On 4 May 1945, a British reconnaissance plane took photos of the two wrecks, Thielbek and Cap Arcona,[19] the Bay of Neustadt being shallow. The capsized hulk of the Cap Arcona later drifted ashore, and the beached wreck was finally broken up in 1949. For weeks after the attack, bodies of victims washed ashore, where they were collected and buried in mass graves at Neustadt in Holstein, Scharbeutz and Timmendorfer Strand.[20] Parts of skeletons washed ashore over the next thirty years, with the last find in 1971.[21]

Memorial to Cap Arcona and Thielbek victims at Neustadt in Holstein.
Memorial in the Waldfriedhof Timmendorfer Strand for 810 victims of the Cap Arcona.
Jewish cemetery in Neustadt in Holstein for 100 Jewish victims of Cap Arcona.
Memorial stone for 91 victims of the Cap Arcona in the cemetery of St Nicolai's church in Grömitz.
Cross of the honour churchyard with a commemorative stone near Haffkrug.
Cemetery/memorial in Grevesmühlen for 407 victims of Cap Arcona.
Memorial stone in the cemetery of Niendorf (Baltic Sea) to remember 113 victims of the Cap Arcona tragedy.
Cenotaph of the Cap Arcona in Klütz.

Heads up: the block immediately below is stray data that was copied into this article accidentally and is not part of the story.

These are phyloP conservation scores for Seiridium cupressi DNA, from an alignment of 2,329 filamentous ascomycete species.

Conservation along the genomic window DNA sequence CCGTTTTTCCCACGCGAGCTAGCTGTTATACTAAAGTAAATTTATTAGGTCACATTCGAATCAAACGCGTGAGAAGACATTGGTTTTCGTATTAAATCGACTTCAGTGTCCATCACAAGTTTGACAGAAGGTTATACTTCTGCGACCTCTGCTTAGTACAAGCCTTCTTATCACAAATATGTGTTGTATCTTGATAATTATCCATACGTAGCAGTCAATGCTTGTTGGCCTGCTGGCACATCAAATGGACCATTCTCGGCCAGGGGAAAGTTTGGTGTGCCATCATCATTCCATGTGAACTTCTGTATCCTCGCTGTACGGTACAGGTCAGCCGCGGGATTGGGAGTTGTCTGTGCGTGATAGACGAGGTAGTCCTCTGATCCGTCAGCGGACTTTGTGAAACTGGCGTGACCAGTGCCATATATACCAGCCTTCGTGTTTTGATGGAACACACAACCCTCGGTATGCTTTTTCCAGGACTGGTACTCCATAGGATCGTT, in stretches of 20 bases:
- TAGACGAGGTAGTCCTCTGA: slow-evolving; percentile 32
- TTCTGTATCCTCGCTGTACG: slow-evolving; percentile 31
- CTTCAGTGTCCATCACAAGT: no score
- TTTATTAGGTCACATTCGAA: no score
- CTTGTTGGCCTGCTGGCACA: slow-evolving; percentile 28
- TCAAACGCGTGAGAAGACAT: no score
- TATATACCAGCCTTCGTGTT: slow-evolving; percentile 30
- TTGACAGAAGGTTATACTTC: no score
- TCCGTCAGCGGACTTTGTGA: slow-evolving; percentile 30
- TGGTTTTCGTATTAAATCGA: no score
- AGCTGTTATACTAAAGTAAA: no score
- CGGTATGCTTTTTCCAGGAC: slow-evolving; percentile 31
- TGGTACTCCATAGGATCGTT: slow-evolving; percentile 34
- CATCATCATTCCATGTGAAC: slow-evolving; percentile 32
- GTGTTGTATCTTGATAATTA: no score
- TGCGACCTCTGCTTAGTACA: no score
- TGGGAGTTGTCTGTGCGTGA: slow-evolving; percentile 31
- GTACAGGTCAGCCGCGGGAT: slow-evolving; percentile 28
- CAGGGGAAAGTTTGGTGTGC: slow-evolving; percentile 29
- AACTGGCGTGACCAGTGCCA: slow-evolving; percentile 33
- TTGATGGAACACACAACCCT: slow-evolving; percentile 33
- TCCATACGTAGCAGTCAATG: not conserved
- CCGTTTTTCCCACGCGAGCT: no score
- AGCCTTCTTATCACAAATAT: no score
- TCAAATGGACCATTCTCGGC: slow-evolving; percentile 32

Memorial of the Cap Arcona in the Poel Island.
Another cross for the dead of Cap Arcona (Baltic Sea).

The prisoners aboard the ships were of at least 30 nationalities: American, Belarussian, Belgian, Canadian, Czechoslovakian, Danish, Dutch, Estonian, Finnish, French, German, Greek, Hungarian, Italian, Latvian, Lithuanian, Luxembourger, Norwegian, Polish, Romanian, Russian, Spanish, Swiss, Ukrainian, Yugoslavian and possibly others.[21]

Notable survivors[edit]

  • Francis Akos (born 1922), born Weinman Akos Ferencz in Budapest, Hungary; Chicago Symphony Orchestra violinist
  • Heinrich Bertram, captain of the Cap Arcona
  • Emil František Burian, musician and theatrical director, founder of Theatre D, a leading avant-garde theatre in inter-war Europe